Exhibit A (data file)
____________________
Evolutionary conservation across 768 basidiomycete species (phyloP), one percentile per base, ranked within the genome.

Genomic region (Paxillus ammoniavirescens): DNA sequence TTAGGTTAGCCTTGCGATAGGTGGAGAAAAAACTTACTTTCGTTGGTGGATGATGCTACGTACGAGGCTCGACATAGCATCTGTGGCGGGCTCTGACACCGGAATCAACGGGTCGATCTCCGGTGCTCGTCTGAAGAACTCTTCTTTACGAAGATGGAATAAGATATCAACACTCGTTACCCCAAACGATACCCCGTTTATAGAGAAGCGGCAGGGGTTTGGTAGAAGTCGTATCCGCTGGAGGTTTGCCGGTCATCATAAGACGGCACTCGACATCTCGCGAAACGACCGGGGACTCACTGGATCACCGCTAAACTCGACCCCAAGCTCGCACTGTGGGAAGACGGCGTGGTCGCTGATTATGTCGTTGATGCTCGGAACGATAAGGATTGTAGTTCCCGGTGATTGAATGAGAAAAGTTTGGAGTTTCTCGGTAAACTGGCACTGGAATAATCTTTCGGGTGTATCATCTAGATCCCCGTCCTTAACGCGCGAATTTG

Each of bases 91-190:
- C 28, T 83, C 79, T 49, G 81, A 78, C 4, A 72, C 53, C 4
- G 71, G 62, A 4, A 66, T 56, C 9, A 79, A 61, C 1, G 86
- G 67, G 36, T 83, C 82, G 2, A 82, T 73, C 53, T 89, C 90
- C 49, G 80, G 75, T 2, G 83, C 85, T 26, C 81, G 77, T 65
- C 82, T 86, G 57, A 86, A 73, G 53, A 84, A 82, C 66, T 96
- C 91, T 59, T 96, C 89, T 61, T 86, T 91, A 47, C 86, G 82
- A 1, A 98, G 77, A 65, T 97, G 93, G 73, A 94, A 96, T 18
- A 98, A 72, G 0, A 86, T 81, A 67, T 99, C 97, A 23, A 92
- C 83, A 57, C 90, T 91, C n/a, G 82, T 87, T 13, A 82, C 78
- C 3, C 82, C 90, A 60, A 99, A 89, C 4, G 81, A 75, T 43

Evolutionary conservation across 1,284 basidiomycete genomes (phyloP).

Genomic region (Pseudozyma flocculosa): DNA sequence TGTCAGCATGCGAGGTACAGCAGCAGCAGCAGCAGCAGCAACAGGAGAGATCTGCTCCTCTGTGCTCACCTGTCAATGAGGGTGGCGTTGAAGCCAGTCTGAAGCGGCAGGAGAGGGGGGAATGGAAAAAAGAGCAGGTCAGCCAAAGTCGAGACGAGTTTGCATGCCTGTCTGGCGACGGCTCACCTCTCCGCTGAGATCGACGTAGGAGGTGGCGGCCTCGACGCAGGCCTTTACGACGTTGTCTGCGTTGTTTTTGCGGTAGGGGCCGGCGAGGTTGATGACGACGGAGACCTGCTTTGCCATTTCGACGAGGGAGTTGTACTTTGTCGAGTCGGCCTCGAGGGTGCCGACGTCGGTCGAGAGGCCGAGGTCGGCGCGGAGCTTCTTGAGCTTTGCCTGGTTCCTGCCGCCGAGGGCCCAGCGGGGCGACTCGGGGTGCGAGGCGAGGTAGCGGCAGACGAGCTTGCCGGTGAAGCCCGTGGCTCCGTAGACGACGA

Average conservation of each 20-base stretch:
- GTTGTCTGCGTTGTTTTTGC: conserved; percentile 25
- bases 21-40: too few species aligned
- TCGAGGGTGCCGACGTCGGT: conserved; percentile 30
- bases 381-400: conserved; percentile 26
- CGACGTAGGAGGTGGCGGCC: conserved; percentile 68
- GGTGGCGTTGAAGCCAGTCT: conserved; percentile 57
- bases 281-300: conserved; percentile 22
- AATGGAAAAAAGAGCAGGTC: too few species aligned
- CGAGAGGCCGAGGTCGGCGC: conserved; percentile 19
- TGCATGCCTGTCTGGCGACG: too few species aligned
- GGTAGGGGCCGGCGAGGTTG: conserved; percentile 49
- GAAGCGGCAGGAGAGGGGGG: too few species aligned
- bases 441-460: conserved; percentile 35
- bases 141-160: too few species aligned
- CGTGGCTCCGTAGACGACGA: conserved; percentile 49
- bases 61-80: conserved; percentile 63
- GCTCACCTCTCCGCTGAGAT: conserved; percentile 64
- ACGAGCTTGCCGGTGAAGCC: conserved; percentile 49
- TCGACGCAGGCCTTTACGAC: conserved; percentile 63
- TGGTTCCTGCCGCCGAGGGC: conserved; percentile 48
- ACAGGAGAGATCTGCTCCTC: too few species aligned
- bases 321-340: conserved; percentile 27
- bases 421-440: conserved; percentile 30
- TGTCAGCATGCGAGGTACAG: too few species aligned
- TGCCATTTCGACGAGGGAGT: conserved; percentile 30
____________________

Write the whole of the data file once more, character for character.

Evolutionary conservation across 768 basidiomycete species (phyloP), one percentile per base, ranked within the genome.

Genomic region (Paxillus ammoniavirescens): DNA sequence TTAGGTTAGCCTTGCGATAGGTGGAGAAAAAACTTACTTTCGTTGGTGGATGATGCTACGTACGAGGCTCGACATAGCATCTGTGGCGGGCTCTGACACCGGAATCAACGGGTCGATCTCCGGTGCTCGTCTGAAGAACTCTTCTTTACGAAGATGGAATAAGATATCAACACTCGTTACCCCAAACGATACCCCGTTTATAGAGAAGCGGCAGGGGTTTGGTAGAAGTCGTATCCGCTGGAGGTTTGCCGGTCATCATAAGACGGCACTCGACATCTCGCGAAACGACCGGGGACTCACTGGATCACCGCTAAACTCGACCCCAAGCTCGCACTGTGGGAAGACGGCGTGGTCGCTGATTATGTCGTTGATGCTCGGAACGATAAGGATTGTAGTTCCCGGTGATTGAATGAGAAAAGTTTGGAGTTTCTCGGTAAACTGGCACTGGAATAATCTTTCGGGTGTATCATCTAGATCCCCGTCCTTAACGCGCGAATTTG

Each of bases 91-190:
- C 28, T 83, C 79, T 49, G 81, A 78, C 4, A 72, C 53, C 4
- G 71, G 62, A 4, A 66, T 56, C 9, A 79, A 61, C 1, G 86
- G 67, G 36, T 83, C 82, G 2, A 82, T 73, C 53, T 89, C 90
- C 49, G 80, G 75, T 2, G 83, C 85, T 26, C 81, G 77, T 65
- C 82, T 86, G 57, A 86, A 73, G 53, A 84, A 82, C 66, T 96
- C 91, T 59, T 96, C 89, T 61, T 86, T 91, A 47, C 86, G 82
- A 1, A 98, G 77, A 65, T 97, G 93, G 73, A 94, A 96, T 18
- A 98, A 72, G 0, A 86, T 81, A 67, T 99, C 97, A 23, A 92
- C 83, A 57, C 90, T 91, C n/a, G 82, T 87, T 13, A 82, C 78
- C 3, C 82, C 90, A 60, A 99, A 89, C 4, G 81, A 75, T 43

Evolutionary conservation across 1,284 basidiomycete genomes (phyloP).

Genomic region (Pseudozyma flocculosa): DNA sequence TGTCAGCATGCGAGGTACAGCAGCAGCAGCAGCAGCAGCAACAGGAGAGATCTGCTCCTCTGTGCTCACCTGTCAATGAGGGTGGCGTTGAAGCCAGTCTGAAGCGGCAGGAGAGGGGGGAATGGAAAAAAGAGCAGGTCAGCCAAAGTCGAGACGAGTTTGCATGCCTGTCTGGCGACGGCTCACCTCTCCGCTGAGATCGACGTAGGAGGTGGCGGCCTCGACGCAGGCCTTTACGACGTTGTCTGCGTTGTTTTTGCGGTAGGGGCCGGCGAGGTTGATGACGACGGAGACCTGCTTTGCCATTTCGACGAGGGAGTTGTACTTTGTCGAGTCGGCCTCGAGGGTGCCGACGTCGGTCGAGAGGCCGAGGTCGGCGCGGAGCTTCTTGAGCTTTGCCTGGTTCCTGCCGCCGAGGGCCCAGCGGGGCGACTCGGGGTGCGAGGCGAGGTAGCGGCAGACGAGCTTGCCGGTGAAGCCCGTGGCTCCGTAGACGACGA

Average conservation of each 20-base stretch:
- GTTGTCTGCGTTGTTTTTGC: conserved; percentile 25
- bases 21-40: too few species aligned
- TCGAGGGTGCCGACGTCGGT: conserved; percentile 30
- bases 381-400: conserved; percentile 26
- CGACGTAGGAGGTGGCGGCC: conserved; percentile 68
- GGTGGCGTTGAAGCCAGTCT: conserved; percentile 57
- bases 281-300: conserved; percentile 22
- AATGGAAAAAAGAGCAGGTC: too few species aligned
- CGAGAGGCCGAGGTCGGCGC: conserved; percentile 19
- TGCATGCCTGTCTGGCGACG: too few species aligned
- GGTAGGGGCCGGCGAGGTTG: conserved; percentile 49
- GAAGCGGCAGGAGAGGGGGG: too few species aligned
- bases 441-460: conserved; percentile 35
- bases 141-160: too few species aligned
- CGTGGCTCCGTAGACGACGA: conserved; percentile 49
- bases 61-80: conserved; percentile 63
- GCTCACCTCTCCGCTGAGAT: conserved; percentile 64
- ACGAGCTTGCCGGTGAAGCC: conserved; percentile 49
- TCGACGCAGGCCTTTACGAC: conserved; percentile 63
- TGGTTCCTGCCGCCGAGGGC: conserved; percentile 48
- ACAGGAGAGATCTGCTCCTC: too few species aligned
- bases 321-340: conserved; percentile 27
- bases 421-440: conserved; percentile 30
- TGTCAGCATGCGAGGTACAG: too few species aligned
- TGCCATTTCGACGAGGGAGT: conserved; percentile 30